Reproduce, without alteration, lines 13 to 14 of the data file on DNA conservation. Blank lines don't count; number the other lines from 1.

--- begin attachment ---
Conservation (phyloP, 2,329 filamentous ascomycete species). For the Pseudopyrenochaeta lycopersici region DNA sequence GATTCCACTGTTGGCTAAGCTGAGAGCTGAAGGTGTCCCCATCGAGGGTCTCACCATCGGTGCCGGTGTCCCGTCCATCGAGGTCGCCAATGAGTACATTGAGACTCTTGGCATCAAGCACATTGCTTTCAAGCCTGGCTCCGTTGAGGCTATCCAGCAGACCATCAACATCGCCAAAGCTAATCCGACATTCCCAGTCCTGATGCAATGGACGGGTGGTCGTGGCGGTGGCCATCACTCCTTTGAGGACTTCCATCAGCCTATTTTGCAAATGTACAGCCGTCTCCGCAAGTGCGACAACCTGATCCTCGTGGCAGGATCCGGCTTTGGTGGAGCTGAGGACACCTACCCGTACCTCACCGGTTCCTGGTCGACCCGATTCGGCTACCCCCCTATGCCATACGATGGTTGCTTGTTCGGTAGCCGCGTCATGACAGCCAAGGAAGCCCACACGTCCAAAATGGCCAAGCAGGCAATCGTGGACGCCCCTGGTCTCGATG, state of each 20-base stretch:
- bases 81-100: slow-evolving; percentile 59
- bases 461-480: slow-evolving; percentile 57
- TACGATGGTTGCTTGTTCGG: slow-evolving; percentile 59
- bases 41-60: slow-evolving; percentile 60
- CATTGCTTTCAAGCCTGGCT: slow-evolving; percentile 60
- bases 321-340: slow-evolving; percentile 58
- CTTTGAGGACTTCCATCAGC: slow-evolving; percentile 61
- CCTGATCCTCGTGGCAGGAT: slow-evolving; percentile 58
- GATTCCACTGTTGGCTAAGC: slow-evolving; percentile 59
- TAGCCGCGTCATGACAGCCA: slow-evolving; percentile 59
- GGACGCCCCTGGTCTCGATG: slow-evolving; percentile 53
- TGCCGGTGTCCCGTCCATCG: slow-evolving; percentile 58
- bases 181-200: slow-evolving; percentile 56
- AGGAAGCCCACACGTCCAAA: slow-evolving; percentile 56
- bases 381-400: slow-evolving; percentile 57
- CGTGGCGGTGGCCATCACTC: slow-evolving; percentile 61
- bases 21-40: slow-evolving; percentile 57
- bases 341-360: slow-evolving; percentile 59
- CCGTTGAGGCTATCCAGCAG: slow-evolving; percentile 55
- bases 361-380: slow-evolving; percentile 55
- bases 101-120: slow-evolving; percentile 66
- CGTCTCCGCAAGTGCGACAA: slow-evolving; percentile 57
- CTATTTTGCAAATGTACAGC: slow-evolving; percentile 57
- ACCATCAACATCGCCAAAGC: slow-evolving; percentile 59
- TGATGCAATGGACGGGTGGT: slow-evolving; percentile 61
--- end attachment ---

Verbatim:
- TGCCGGTGTCCCGTCCATCG: slow-evolving; percentile 58
- bases 181-200: slow-evolving; percentile 56